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Snippets 18 January 2006

Major floods yet in memory in this part of Australia were 1910-11, 1916-17, 1929-31, 1949-50, 1954-55, and 1974. The Coocoran Lake filled in 1910, then again in 1950, 1956, 1974, 1976, 1983, and 1990. In the 1950s, during the laying of telephone line across the Lake, 92 feet of black soil was measured. The subsequent flood measured 12 feet of water per posts set at the time. More recently, one saw the tops of fence posts. In the late 1800s, Coocoran was a small freehold parcel of land, a portion of Wamell Pastoral Lease, on the far edge of the usually dry lake.

Barbara Moritz, Secretary
26 March 2006 09:44pm
Snippets 11 Jan 06

And back to the topic of water on the opalfields, in the mid 1960s at the back of Sims Hill near the Pony Fence, a Russian father and son hand sank to 140 feet. They struck water. It was bucketed up and out, but next day, two feet of water was in the shaft. Again, the water was windlassed up, and so it continued for several days. Ivan & Josephine Abramovic were mining nearby and reported that around the shaft, lay a healthy crust of white, the residue after the water had soaked back into the earth. Salt!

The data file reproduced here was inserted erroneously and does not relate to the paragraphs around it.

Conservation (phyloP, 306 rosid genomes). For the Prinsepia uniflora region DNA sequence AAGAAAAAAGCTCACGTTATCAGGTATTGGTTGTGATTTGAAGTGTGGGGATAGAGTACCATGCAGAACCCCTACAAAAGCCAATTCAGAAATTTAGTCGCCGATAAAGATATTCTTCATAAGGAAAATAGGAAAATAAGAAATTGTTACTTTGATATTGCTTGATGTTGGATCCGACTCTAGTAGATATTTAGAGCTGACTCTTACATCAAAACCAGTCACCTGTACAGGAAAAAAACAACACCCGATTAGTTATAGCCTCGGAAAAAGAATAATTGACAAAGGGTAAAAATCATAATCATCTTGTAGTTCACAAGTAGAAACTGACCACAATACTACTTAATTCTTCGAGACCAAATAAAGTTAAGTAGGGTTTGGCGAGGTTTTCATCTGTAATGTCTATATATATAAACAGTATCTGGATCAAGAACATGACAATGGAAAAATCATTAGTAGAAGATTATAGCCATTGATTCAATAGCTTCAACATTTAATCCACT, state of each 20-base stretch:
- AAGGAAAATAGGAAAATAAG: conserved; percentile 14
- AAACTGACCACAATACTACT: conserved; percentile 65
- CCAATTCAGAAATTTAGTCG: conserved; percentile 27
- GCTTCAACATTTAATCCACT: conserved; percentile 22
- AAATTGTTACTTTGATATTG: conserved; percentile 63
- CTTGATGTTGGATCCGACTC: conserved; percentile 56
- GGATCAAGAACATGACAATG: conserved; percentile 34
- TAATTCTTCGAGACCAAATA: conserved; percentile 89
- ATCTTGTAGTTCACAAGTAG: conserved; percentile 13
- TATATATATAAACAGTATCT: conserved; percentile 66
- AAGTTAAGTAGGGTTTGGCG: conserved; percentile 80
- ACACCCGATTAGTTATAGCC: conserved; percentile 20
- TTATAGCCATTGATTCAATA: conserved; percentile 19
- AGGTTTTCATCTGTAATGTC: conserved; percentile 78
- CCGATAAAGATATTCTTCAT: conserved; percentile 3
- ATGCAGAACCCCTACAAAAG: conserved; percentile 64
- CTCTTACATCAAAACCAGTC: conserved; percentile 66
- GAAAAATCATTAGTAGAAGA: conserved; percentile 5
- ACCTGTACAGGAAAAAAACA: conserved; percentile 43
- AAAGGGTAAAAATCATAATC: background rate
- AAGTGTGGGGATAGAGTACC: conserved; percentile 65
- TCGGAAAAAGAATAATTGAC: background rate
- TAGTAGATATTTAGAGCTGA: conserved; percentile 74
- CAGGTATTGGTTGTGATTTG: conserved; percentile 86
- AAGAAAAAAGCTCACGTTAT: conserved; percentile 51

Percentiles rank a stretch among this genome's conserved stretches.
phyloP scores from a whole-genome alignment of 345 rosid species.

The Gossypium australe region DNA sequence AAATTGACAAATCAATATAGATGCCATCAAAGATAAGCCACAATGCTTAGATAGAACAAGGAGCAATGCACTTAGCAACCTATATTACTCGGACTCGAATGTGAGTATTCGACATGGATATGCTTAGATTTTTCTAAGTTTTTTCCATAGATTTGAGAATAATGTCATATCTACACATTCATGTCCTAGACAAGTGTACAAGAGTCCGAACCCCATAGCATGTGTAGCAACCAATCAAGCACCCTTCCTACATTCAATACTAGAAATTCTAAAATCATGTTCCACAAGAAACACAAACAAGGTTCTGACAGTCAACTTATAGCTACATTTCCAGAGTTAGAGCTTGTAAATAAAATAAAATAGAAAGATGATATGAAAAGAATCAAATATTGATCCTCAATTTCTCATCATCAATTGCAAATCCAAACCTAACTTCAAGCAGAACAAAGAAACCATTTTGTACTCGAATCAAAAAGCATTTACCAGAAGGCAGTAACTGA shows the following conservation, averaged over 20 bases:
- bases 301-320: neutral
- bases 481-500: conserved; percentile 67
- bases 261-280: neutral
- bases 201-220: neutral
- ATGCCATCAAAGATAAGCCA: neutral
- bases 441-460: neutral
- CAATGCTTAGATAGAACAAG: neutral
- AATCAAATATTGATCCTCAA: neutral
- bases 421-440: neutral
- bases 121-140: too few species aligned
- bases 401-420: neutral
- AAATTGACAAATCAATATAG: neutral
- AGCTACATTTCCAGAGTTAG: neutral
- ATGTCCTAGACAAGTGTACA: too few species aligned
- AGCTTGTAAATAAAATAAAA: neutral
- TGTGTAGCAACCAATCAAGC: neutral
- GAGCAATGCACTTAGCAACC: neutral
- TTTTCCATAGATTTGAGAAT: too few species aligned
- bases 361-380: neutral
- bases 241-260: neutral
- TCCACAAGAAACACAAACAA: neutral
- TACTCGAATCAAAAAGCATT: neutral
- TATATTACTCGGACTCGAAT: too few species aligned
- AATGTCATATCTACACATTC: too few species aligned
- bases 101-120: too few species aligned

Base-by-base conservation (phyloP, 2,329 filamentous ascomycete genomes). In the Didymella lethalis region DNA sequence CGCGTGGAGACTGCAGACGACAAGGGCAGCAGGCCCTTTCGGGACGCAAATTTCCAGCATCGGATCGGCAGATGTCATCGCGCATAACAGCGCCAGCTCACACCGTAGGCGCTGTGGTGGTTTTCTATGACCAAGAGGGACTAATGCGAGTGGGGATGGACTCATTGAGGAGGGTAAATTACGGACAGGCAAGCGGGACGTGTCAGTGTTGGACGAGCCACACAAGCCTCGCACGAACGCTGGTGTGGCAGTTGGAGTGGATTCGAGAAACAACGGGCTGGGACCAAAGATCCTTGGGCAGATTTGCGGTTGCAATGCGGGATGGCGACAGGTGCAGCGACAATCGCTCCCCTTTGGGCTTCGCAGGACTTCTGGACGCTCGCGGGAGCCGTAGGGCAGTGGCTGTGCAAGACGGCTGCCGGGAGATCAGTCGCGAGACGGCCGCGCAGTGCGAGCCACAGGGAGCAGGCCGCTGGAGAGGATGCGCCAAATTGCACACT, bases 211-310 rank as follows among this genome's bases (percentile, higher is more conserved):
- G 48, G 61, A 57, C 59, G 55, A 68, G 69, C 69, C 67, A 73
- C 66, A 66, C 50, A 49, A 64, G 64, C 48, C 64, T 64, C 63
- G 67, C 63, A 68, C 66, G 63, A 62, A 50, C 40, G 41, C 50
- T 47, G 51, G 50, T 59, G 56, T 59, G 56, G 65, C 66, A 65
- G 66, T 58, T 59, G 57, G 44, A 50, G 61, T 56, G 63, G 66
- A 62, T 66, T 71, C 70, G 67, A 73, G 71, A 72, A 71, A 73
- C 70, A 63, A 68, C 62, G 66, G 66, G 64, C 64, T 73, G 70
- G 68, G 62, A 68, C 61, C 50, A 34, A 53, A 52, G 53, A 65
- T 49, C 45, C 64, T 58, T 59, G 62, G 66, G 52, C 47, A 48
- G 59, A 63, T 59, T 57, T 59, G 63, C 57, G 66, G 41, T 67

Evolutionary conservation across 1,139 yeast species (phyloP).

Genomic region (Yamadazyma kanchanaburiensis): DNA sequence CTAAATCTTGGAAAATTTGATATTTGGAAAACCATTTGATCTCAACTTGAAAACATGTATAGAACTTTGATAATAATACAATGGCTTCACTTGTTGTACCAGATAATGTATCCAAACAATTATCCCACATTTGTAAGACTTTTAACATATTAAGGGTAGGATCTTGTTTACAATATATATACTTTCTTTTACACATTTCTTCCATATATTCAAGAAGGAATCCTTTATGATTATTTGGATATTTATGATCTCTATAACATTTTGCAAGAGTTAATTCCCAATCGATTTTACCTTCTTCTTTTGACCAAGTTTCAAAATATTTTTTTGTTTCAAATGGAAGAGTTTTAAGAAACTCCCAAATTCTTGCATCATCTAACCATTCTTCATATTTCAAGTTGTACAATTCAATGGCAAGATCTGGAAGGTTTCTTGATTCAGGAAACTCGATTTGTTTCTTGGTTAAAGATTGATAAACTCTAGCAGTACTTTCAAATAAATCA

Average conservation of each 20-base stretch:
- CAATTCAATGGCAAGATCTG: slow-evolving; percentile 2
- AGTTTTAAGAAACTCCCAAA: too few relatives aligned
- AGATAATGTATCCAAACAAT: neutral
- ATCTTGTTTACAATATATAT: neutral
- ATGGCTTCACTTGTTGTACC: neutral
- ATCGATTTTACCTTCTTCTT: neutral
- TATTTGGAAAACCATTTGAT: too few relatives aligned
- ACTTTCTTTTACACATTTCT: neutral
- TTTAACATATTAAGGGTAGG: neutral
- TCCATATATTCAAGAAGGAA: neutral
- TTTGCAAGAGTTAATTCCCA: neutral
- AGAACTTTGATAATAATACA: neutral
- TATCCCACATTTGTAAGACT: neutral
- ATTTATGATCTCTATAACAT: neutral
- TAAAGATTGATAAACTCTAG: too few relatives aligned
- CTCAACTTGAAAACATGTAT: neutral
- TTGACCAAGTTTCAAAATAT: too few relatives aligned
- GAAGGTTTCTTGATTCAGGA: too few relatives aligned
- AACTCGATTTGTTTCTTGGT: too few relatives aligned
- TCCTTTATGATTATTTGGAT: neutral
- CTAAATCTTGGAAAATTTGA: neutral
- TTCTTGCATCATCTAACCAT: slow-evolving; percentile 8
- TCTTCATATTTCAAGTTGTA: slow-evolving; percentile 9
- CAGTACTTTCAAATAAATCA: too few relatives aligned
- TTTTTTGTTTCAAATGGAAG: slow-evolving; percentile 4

Barbara Moritz, Secretary

26 March 2006 09:43pm
Snippets 4 Jan 06

Before Llanillo II Bore was sunk, 1962-63, ground water was collected in the old workings and supplemented tank water. The clearer looking water was suspicious - gypsum was probably present. Some water smelled of sulphur. If the water didn't look too good (complete with wrigglers and algae), it was alright. A fresh gidgee hole could be cleared of scum and water taken out and boiled for the next day's use. Nowadays, collected water in shafts and depressions on the opalfields is used for processing opal dirt, is pumped up on the vegie patch, and sometimes is even used for the above-ground swimming pool. Not many are totally dependant upon bore water on the opal fields. Barbara Moritz, Secretary
26 March 2006 09:41pm